In Wednesday’s interview, Assange said WikiLeaks is impartial. He also reiterated earlier statements that he would publish more information about the 2016 election in the future.

Impartial, but more than happy to make damaging leaks against Hillary Clinton and the Democratic party, and promising more such damaging leaks before Election Day.  You know, that kind of impartial.

“We have a range of information related to the U.S. election and a number of different institutions,” he said, when Becker asked whether the organization would release information damaging to the Clinton Foundation. 
Some critics have accused the WikiLeaks editor in chief of trying to undermine the Clinton campaign in an effort to help Donald Trump’s campaign and advance Russia’s political interests. (Russian hackers are widely suspected to be behind the DNC email hack.) Assange has denied the claims and in the interview said the concerns over Russia’s involvement are “neo-McCarthyist hysteria.”

This is exactly the tack Double G has taken this week: if you mention the numerous Russian connections that Donald Trump, Julian Assange, or Edward Snowden have to Vladimir Putin, you're now automatically dismissed as a "Clinton neo-McCarthyite".

So there's something a lot bigger going on here with Assange and his little info shop. But mention it and you're instantly pegged as the new Tailgunner Joe.

So Hillary Clinton Was In Cincinnati...

While a lot of the attention yesterday was on Donald Trump's disastrous trip to Mexico to meet with President Nieto, followed by Trump's truly scary calls in Phoenix for a mass deportation force to round up millions, Hillary Clinton was here in downtown Cincy speaking to the annual American Legion conference and providing a major contrast with actual foreign policy leadership as opposed to Trump's inchoate screaming.

Donald Trump's visit to Mexico Wednesday serves as an example of the way a Trump presidency would undermine the U.S.'s leadership as an "exceptional" nation, Hillary Clinton told veterans Wednesday.

Clinton censured Trump for "trying to make up for a year of insults and insinuations by dropping in on our neighbors for a few hours and then flying home again," as her Republican opponent headed to Mexico to test his diplomatic prowess in a visit with the country's president.

Trump has criticized some Mexican immigrants who are living in the U.S. illegally, and his signature campaign issue has been his pledge to build a wall on the U.S. border with Mexico and persuade Mexico to pay for it.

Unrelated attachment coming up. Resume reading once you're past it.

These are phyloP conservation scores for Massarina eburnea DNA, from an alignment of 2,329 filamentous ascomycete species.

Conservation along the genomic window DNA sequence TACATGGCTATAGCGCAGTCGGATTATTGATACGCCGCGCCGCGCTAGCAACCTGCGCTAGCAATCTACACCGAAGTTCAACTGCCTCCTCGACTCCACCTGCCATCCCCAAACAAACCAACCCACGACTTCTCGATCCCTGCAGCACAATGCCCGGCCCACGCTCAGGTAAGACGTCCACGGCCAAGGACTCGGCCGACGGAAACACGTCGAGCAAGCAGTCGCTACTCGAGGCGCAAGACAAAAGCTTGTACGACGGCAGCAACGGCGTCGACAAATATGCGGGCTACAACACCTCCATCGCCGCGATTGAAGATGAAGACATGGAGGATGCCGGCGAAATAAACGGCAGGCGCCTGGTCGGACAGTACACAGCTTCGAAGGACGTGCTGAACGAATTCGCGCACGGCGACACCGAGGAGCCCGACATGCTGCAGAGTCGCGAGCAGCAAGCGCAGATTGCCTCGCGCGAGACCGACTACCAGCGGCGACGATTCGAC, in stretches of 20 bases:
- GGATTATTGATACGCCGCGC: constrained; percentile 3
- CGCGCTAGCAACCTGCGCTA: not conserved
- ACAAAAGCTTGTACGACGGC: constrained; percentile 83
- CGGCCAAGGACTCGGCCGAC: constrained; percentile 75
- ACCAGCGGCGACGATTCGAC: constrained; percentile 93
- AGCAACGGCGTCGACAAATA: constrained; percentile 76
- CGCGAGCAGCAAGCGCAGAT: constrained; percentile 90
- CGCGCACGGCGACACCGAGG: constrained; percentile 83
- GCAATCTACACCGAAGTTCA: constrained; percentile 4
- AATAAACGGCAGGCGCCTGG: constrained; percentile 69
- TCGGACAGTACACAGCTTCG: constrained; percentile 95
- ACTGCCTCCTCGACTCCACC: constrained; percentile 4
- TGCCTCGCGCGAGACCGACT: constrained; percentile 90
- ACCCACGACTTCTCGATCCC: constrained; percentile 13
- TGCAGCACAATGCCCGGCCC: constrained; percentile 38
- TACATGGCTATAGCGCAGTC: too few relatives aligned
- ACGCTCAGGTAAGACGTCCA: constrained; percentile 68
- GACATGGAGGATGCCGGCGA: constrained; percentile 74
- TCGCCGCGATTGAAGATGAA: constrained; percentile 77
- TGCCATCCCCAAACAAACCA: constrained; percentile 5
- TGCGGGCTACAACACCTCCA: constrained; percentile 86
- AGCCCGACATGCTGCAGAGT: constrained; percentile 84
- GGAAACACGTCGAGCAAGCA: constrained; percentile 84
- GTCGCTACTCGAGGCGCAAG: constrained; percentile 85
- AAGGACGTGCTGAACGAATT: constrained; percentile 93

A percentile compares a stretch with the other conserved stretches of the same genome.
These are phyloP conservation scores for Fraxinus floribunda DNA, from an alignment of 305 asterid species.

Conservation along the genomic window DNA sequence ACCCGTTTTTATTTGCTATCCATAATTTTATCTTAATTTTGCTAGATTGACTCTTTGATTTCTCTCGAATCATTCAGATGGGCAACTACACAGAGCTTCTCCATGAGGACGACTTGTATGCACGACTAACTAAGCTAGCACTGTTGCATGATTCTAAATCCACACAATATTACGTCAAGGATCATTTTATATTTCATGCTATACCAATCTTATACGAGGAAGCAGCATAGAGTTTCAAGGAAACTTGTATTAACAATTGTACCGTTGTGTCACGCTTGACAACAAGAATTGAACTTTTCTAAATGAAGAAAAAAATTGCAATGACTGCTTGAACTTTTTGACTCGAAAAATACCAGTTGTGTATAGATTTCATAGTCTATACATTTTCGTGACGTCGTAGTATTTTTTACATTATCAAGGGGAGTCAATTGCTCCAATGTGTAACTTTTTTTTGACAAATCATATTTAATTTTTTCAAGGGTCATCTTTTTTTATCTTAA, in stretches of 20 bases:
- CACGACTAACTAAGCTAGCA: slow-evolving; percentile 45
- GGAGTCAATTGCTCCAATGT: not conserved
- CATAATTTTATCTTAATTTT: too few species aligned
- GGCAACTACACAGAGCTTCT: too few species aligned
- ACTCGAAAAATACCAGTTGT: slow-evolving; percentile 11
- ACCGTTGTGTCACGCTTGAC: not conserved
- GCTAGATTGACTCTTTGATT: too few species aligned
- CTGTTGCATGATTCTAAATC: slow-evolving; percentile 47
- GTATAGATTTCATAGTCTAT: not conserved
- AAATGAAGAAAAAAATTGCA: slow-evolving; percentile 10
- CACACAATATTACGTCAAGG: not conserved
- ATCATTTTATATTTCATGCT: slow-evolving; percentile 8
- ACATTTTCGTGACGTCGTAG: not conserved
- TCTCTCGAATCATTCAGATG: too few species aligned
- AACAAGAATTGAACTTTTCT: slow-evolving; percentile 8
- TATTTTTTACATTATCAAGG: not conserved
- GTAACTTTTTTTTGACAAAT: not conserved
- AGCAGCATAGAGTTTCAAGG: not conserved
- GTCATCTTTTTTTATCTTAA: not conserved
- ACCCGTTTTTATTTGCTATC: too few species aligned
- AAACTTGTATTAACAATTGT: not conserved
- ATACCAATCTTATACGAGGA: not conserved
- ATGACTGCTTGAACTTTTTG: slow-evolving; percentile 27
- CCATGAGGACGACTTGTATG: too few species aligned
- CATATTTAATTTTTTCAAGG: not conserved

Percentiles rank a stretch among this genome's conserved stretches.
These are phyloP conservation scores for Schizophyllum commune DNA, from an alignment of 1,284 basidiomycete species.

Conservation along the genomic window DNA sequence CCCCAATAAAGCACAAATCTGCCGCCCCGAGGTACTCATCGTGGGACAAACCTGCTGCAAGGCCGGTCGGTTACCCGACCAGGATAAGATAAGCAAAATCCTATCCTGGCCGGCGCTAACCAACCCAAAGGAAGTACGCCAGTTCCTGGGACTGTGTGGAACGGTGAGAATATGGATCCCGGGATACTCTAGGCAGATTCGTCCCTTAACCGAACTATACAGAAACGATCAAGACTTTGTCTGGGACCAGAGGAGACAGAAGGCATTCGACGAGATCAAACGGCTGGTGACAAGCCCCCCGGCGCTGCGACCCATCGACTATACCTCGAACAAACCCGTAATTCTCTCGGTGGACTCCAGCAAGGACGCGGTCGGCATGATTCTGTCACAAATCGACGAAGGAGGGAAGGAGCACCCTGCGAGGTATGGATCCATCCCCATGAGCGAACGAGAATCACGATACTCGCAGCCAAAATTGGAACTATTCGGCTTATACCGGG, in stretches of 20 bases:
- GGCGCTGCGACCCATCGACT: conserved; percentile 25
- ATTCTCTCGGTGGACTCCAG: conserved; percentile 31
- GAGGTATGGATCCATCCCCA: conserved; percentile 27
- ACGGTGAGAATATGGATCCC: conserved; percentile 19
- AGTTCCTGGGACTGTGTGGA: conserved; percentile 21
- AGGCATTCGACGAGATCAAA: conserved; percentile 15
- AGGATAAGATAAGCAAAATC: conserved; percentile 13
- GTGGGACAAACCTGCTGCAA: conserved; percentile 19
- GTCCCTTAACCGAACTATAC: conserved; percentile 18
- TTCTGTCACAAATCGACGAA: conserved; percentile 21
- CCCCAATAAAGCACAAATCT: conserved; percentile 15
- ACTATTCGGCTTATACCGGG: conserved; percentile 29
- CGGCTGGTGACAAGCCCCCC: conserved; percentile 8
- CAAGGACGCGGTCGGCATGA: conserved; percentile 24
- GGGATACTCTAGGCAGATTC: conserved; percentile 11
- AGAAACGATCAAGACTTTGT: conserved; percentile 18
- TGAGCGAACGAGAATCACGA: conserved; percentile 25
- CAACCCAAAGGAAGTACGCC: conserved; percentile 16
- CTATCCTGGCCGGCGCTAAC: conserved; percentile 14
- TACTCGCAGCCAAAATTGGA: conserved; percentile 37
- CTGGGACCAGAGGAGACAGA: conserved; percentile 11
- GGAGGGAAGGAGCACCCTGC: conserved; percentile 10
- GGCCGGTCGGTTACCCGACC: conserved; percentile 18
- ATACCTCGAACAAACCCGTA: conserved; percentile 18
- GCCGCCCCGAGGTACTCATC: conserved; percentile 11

"That's not how it works," Clinton said of diplomacy and international leadership. Still, she avoided the jokes and mockery she sometimes uses when criticizing Trump and avoided saying his name in her speech to the American Legion gathering – a group that included some Trump supporters – at the Duke Energy Convention Center in Cincinnati.

Clinton carefully pitched her foreign policy, you know, the one that doesn't include the absolute fantasy of a massive multi-billion dollar wall and an army of ICE deportation goons.

In Cincinnati, Clinton argued Trump has rejected American exceptionalism, the notion that the U.S. has a special role in the world as a leader and purveyor of democracy. The principle has traditionally been championed by Republicans, whom Clinton is trying to woo, and Trump has drawn on the principle in some ways, such as by insisting that America strive to become "great" again.

But Trump generally has opposed the use of the term and rejected the principle that the U.S. is better than other countries, to whom he routinely says the U.S. is losing.

"My opponent is wrong when he says that America is no longer great," Clinton said Wednesday, echoing the feelings of many devotees of American exceptionalism. They advocate for more engagement of the U.S. internationally to spread democratic ideals, while Trump has often taken a more isolationist approach.

That approach would hurt the U.S.'s standing, Clinton said, vowing to keep the U.S. the "greatest country on Earth."

“Our power comes with a responsibility to lead humbly, thoughtfully and with a fierce commitment to our values," she said. "When America fails to lead, we leave a vacuum.”

Trump will be in town today to address the American Legion, so I'd stay out of downtown if I were you.


Related Posts with Thumbnails